Guest commentary: When the scapegoating subsides

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Some Democrats will blame President Obama for their party’s defeat in Wisconsin, gnashing their teeth over his refusal to come in and campaign with Tom Barrett. Some will blame the DNC for not jumping in the race with all its might. Some will blame the unions for wasting millions of dollars trying to anoint Scott Walker’s opponent in a primary fight. Some will blame Russ Feingold for not accepting a role as savior. Some will blame young people for not going to the polls in droves the way they did in 2008.

When the scapegoating subsides, certain realities are left. The Democratic Party proved unable to beat Wisconsin’s most polarizing political figure in living memory, one bankrolled by millionaires and billionaires, some of whom could vote in the election and most of whom could not. The nation’s worst job-creation record and a mushrooming cloud of scandal and criminal investigations were not enough to prompt the majority of voters to find the Democrats’ standard bearer preferable.

WHEN THE scapegoating subsides, the real question remains: Will the Democratic Party finally be forced to come to terms with how damaged its brand really is?

To most eyes, the Democratic Party is the party of government and government employees and their unions. Most people hate the government. How do you build a governing majority with a brand people hate?

You don’t.

When the Democrats won the hearts of a majority of people in the past, it was because the party had a big hand in creating things that tangibly benefited everyone or at least directly touched every American family in a major way. Social Security and Medicare. Rural electrification. The GI Bill. The interstate highway system.

Today’s Democrats have broken the sacred political law of universality. They may say we’re all in this together and need to look out for each other, but people in places like rural Clark County where I grew up don’t see them practicing what they preach. Most people in such parts of Wisconsin see today’s Democrats standing for health and retirement security and better pay for a few, but not for most. This has created an opening for Republicans to build a rich-poor alliance ... and a governing majority in Wisconsin.

LIBERALS DWELL on how Republicans have used social issues like abortion, gay marriage and gun rights as wedges to splinter off low-income rural voters who used to vote for Democrats and now reliably support Republicans. The left overlooks the economic wedge the right has skillfully exploited.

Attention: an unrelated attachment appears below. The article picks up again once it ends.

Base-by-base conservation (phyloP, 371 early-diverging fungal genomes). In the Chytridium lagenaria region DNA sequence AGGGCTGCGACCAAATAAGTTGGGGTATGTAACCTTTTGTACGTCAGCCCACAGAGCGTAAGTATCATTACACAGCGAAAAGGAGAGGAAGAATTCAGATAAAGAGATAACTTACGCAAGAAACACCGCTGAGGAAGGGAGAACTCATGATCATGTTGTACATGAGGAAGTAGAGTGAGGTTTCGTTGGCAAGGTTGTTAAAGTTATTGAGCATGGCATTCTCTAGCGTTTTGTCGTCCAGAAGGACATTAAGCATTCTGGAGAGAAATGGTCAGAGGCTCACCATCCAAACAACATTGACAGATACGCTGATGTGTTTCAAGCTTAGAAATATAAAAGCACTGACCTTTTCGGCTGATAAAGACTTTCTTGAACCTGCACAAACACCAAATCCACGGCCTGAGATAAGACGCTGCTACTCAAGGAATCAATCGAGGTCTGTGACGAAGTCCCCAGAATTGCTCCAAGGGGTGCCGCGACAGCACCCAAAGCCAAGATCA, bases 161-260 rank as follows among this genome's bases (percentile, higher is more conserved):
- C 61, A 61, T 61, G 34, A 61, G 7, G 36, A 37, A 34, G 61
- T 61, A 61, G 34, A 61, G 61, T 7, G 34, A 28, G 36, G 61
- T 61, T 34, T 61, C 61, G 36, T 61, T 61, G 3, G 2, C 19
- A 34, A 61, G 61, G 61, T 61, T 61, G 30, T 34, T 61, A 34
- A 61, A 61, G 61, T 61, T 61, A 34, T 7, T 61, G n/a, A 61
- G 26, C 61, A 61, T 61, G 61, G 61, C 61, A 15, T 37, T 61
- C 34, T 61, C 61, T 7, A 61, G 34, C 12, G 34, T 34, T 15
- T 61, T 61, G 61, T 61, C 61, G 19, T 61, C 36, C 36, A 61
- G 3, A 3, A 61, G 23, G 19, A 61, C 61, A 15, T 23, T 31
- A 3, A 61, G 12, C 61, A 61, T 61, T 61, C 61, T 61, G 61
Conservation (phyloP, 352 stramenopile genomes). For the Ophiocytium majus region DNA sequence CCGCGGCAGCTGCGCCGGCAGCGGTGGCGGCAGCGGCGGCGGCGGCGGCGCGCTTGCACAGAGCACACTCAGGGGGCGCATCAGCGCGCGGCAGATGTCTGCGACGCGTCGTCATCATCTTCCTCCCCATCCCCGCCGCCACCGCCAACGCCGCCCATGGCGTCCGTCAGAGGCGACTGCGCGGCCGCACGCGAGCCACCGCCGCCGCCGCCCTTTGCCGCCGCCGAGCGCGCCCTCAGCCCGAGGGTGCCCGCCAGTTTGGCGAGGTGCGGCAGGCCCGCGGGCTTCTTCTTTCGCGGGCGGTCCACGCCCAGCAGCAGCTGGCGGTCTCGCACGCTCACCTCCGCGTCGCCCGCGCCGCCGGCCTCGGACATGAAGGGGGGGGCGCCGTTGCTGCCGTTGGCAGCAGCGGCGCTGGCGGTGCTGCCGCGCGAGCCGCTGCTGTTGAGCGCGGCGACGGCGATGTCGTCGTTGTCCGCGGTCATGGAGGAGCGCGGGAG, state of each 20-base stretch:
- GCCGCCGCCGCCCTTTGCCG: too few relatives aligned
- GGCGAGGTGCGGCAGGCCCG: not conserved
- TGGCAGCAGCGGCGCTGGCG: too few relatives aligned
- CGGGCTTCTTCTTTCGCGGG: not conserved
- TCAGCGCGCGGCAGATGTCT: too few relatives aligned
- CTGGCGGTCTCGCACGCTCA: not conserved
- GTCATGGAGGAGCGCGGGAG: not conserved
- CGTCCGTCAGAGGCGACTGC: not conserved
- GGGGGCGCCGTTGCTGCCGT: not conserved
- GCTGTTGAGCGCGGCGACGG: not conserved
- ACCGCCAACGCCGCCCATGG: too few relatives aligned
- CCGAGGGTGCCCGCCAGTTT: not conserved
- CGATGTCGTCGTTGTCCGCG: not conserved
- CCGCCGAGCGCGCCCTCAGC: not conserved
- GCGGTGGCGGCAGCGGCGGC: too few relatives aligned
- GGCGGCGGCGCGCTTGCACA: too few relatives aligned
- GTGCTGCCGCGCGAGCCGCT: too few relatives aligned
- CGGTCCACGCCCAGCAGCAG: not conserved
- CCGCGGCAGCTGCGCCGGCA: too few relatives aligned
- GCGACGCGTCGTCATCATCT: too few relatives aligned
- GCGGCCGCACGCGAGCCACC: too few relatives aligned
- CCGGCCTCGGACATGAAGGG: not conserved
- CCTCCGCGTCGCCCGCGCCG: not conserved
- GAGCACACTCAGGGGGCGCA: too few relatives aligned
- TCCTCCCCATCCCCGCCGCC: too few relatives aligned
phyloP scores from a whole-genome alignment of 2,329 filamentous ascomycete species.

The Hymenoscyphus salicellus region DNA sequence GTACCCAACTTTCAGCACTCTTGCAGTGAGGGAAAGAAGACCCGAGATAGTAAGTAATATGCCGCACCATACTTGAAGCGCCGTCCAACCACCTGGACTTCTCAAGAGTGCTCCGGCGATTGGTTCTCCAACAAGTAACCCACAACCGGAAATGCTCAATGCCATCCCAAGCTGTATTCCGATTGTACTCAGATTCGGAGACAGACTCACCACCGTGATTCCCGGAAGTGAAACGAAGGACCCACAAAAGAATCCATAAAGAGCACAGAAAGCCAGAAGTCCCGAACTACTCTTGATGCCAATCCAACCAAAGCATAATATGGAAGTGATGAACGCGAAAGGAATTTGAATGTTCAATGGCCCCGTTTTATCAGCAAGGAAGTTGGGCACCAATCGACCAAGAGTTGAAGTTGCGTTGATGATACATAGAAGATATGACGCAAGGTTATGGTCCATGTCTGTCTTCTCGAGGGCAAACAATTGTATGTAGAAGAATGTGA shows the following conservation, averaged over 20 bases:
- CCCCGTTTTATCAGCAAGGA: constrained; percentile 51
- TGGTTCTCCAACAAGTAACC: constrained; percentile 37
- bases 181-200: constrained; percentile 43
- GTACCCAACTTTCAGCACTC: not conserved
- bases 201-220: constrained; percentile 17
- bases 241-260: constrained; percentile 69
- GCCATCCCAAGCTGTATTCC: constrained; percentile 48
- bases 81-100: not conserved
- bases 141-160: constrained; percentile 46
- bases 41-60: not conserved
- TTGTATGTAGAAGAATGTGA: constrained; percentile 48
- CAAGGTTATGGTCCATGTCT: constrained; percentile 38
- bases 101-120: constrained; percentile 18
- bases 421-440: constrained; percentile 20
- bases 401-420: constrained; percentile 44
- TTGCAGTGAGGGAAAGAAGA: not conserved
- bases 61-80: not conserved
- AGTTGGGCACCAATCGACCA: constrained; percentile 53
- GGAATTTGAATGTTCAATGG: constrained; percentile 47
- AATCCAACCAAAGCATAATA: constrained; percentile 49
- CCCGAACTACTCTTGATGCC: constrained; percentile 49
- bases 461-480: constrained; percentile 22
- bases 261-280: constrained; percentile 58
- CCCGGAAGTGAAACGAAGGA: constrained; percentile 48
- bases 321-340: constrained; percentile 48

Republicans ask people in places like Clark County if they have pensions, and the answer is invariably no. “Well, you are paying for theirs,” they tell them. Do you have health insurance? No. Well, you are paying for theirs. Are you getting pay raises? No. Well, you are paying for theirs.

For years now Democrats have not plausibly made the case that they will deliver better health or retirement security or higher pay to all but the state’s few government workers. What is the modern equivalent of the GI Bill that offers every family a path to vocational training or an affordable college education? Where is the digital age’s equivalent of rural electrification or the interstate highway system?

WE HAVE one party that is scary and another that is scared. If one is paralyzed and afraid to lead, people will opt for the one willing to act even if the actions are overly extreme for most people’s tastes. It doesn’t mean they hold that party in high esteem or fail to see its faults. The truth is most people hate both parties. The ranks of the politically homeless are growing fast. More Americans refuse to align with either major party than at any time in the last 75 years.

In defeat there is still opportunity for the Democrats. But not if they continue to ignore the law of universality and fail to muster the nerve to really lead. And not if they remain resistant to the obvious remedy for their brand problem. The Democratic Party is the party of government, and most people hate the government. Why? Because increasingly they see it as corrupt, run by people they view as crooked. They don’t believe government is working for them, and if it’s not going to work for them, then they’d prefer to keep it as small as possible.

One party is seen as standing for big government, the other for no government. But neither is seen as truly working for the people. Both are seen as captive parties that owe allegiance to their big donors and ceaselessly cater to those wealthy interests.

FOR THE Democrats, there is a clear way out of the trap they are in. Maybe their defeat in the recall election will be the wake-up call they need. When the scapegoating finally subsides, maybe they will finally come to terms with the cancer that is growing in the body of democracy and see the impact that disease is having on their party’s brand.

I’m not holding my breath. After all, in the nearly 15 years I have been doing this work, a Democratic governor reached out to the Democracy Campaign and asked to meet with us only once. That was to read us the riot act for shining light on his campaign money. In all those years, a Democratic state party chair sought to meet with us one time. That was to ask if we would support legislation to significantly increase the limits on campaign contributions to candidates and parties.

Mike McCabe is the executive director of the Madison-based Wisconsin Democracy Campaign.

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